Saturday, January 26, 2008

And the plot thickens

Apparently the Conservatives are gathered in the bunker to work out their strategy. Well, not really. The best they can do now is run a quick tactic and hope no one really notices what a bunch of rank amateurs they really are.

Too late.
A Conservative MP said it's up to the prime minister to decide whether to fire his chief spokeswoman for making false statements about Canada's mission in Afghanistan.

The government sent out two designated speakers Saturday - one English, one French - who defended Prime Minister Stephen Harper's communications director Sandra Buckler.

Other Conservatives grumbled privately that her misleading remarks are the latest example of how a potential good-news story about the Afghan mission has been plunged into the bowels of public-relations hell.

Alberta MP Art Hanger was not one of the officially designated spokespeople Saturday.

He offered a curt and unenthusiastic reply when asked whether the prime minister should fire his communications director.

"You ask the prime minister that question," Hanger replied outside a Conservative caucus meeting.

"I'm not about to answer it."

This is in place of the official line provided by Peter Van Loan as he met reporters and suggested that everybody in the Conservative Party "misspeaks".

The truth is, the Conservatives are finding themselves in a bucket of shit of their own making. They work so hard at trying to present perfect optics that they can't see where they're going. If they had put as much effort into actually governing they might have turned into a fairly competent government. (That's not to suggest we would have liked much of it.)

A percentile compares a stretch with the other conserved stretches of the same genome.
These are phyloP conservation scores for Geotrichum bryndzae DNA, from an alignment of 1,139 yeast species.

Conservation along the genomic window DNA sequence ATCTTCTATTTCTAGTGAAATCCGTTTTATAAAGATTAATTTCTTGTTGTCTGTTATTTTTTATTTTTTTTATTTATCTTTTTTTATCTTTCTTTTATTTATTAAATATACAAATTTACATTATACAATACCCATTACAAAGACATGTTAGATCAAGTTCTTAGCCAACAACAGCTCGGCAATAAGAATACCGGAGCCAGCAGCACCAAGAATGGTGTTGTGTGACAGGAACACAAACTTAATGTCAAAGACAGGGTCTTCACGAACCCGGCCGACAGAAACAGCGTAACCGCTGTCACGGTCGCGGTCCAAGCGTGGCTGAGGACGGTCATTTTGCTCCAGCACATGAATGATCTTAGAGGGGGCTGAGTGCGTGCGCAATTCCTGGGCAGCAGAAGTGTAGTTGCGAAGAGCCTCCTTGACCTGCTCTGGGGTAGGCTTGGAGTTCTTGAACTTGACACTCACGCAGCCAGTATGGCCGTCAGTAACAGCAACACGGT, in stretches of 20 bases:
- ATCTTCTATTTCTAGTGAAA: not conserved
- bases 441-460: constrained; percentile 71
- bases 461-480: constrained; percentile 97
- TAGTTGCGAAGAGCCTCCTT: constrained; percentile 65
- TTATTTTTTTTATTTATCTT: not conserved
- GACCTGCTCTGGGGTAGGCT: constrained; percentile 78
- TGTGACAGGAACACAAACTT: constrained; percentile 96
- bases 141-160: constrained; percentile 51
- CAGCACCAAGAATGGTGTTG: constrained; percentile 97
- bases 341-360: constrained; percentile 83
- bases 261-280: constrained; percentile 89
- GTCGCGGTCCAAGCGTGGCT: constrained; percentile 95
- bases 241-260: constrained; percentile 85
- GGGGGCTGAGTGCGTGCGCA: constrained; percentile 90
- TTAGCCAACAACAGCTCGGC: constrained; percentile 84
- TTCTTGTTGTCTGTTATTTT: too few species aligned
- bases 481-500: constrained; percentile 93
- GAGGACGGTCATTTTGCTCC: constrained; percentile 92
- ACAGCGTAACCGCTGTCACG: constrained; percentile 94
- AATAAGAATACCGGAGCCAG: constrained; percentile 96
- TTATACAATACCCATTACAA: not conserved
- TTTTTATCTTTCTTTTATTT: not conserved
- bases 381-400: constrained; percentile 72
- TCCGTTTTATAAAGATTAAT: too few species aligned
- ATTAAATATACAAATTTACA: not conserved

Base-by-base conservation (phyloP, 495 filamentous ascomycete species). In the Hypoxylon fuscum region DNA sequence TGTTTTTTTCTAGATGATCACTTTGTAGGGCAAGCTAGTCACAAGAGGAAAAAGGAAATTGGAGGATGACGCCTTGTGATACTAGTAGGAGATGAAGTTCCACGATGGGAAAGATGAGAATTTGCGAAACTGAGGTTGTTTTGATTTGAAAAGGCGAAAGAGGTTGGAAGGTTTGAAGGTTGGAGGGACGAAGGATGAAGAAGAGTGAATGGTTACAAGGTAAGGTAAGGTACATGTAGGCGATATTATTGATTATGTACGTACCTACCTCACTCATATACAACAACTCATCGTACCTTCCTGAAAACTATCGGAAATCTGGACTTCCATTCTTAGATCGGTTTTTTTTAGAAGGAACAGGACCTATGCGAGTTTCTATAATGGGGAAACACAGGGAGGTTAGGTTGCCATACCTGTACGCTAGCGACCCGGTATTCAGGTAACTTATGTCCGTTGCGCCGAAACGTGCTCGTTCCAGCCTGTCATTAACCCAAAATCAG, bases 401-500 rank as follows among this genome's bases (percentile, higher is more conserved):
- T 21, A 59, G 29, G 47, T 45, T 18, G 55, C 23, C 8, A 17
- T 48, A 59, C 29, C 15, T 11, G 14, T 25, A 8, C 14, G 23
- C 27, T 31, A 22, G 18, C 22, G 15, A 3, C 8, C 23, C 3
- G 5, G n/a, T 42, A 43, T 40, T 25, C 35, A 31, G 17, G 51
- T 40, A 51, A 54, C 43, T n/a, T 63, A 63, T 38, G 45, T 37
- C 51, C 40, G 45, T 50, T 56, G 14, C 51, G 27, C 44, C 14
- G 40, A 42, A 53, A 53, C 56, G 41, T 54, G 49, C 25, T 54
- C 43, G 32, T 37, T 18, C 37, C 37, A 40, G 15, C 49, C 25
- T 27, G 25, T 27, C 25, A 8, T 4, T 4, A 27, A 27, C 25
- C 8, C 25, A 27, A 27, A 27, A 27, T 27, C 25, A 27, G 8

In any case, there is a lot of pressure on Harper at the moment and the source of one demand for Buckler's head is not backing away.

But one telephone receiver was shaking with the sound of screaming as a livid Department of National Defence official vented his fury at the Prime Minister's Office.

The military official said his colleagues are incensed by the insinuation that they would be incompetent enough to withhold key details on a politically charged file from their civilian bosses.

He said the Canadian Forces should be receiving plaudits for having signed a detainee-transfer deal when Foreign Affairs failed to do so in 2005, and for having then immediately halted transfers when proof of torture was uncovered in November.

"Instead we've been wearing this," the military official said, shouting loudly enough to shake the phone receiver. He described the mood at DND as "outraged and frustrated."

And they're not going to let it drop. The word on the jetty is that unless Buckler receives the appropriate discipline (fired), there will be information made public which will show that the Canadian Forces in Afghanistan did not make the immediate decision to stop prisoner transfers in isolation. They will demonstrate that the Department of Foreign Affairs and International Trade, the government department actually responsible for administering the prisoner transfer agreement with the government of Afghanistan, made the initial decision on November 5th, 2007 and advised the CF to stop handing over prisoners to the Afghan government.

Added thought: I don't believe for a minute Buckler will be fired, but if she is you can expect a soft-landing. If I were the ambassador to any developed country in the Canadian diplomatic chain, I'd be checking to see where I could get some packing boxes.

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